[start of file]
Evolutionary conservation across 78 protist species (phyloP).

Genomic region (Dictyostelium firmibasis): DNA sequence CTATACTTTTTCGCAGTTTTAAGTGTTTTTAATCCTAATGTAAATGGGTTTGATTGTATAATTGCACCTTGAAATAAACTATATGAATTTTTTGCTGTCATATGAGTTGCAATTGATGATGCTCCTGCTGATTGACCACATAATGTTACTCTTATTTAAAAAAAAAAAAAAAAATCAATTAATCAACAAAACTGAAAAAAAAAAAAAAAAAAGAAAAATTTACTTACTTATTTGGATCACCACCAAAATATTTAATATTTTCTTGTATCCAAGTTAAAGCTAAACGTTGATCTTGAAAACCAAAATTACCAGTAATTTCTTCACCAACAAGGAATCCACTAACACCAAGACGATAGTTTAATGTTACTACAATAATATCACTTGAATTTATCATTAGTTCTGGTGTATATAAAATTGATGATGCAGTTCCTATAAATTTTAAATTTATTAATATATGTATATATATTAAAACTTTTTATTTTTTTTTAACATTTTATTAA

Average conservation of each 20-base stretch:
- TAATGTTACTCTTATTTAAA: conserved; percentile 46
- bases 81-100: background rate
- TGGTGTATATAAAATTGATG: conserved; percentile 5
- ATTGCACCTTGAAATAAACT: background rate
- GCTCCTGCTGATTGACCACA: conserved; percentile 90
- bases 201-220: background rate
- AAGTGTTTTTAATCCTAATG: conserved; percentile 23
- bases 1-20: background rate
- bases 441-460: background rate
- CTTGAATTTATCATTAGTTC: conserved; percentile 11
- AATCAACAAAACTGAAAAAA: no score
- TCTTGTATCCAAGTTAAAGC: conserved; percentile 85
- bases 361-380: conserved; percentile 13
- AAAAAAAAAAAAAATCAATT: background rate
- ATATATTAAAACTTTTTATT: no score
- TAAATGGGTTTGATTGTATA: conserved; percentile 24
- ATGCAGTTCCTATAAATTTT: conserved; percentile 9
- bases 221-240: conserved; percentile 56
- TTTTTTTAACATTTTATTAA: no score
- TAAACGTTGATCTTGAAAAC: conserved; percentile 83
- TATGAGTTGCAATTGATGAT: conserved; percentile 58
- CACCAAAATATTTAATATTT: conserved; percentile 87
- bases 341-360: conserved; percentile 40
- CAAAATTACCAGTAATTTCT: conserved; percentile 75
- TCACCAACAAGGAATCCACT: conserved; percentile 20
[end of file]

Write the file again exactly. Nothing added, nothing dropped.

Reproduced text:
Evolutionary conservation across 78 protist species (phyloP).

Genomic region (Dictyostelium firmibasis): DNA sequence CTATACTTTTTCGCAGTTTTAAGTGTTTTTAATCCTAATGTAAATGGGTTTGATTGTATAATTGCACCTTGAAATAAACTATATGAATTTTTTGCTGTCATATGAGTTGCAATTGATGATGCTCCTGCTGATTGACCACATAATGTTACTCTTATTTAAAAAAAAAAAAAAAAATCAATTAATCAACAAAACTGAAAAAAAAAAAAAAAAAAGAAAAATTTACTTACTTATTTGGATCACCACCAAAATATTTAATATTTTCTTGTATCCAAGTTAAAGCTAAACGTTGATCTTGAAAACCAAAATTACCAGTAATTTCTTCACCAACAAGGAATCCACTAACACCAAGACGATAGTTTAATGTTACTACAATAATATCACTTGAATTTATCATTAGTTCTGGTGTATATAAAATTGATGATGCAGTTCCTATAAATTTTAAATTTATTAATATATGTATATATATTAAAACTTTTTATTTTTTTTTAACATTTTATTAA

Average conservation of each 20-base stretch:
- TAATGTTACTCTTATTTAAA: conserved; percentile 46
- bases 81-100: background rate
- TGGTGTATATAAAATTGATG: conserved; percentile 5
- ATTGCACCTTGAAATAAACT: background rate
- GCTCCTGCTGATTGACCACA: conserved; percentile 90
- bases 201-220: background rate
- AAGTGTTTTTAATCCTAATG: conserved; percentile 23
- bases 1-20: background rate
- bases 441-460: background rate
- CTTGAATTTATCATTAGTTC: conserved; percentile 11
- AATCAACAAAACTGAAAAAA: no score
- TCTTGTATCCAAGTTAAAGC: conserved; percentile 85
- bases 361-380: conserved; percentile 13
- AAAAAAAAAAAAAATCAATT: background rate
- ATATATTAAAACTTTTTATT: no score
- TAAATGGGTTTGATTGTATA: conserved; percentile 24
- ATGCAGTTCCTATAAATTTT: conserved; percentile 9
- bases 221-240: conserved; percentile 56
- TTTTTTTAACATTTTATTAA: no score
- TAAACGTTGATCTTGAAAAC: conserved; percentile 83
- TATGAGTTGCAATTGATGAT: conserved; percentile 58
- CACCAAAATATTTAATATTT: conserved; percentile 87
- bases 341-360: conserved; percentile 40
- CAAAATTACCAGTAATTTCT: conserved; percentile 75
- TCACCAACAAGGAATCCACT: conserved; percentile 20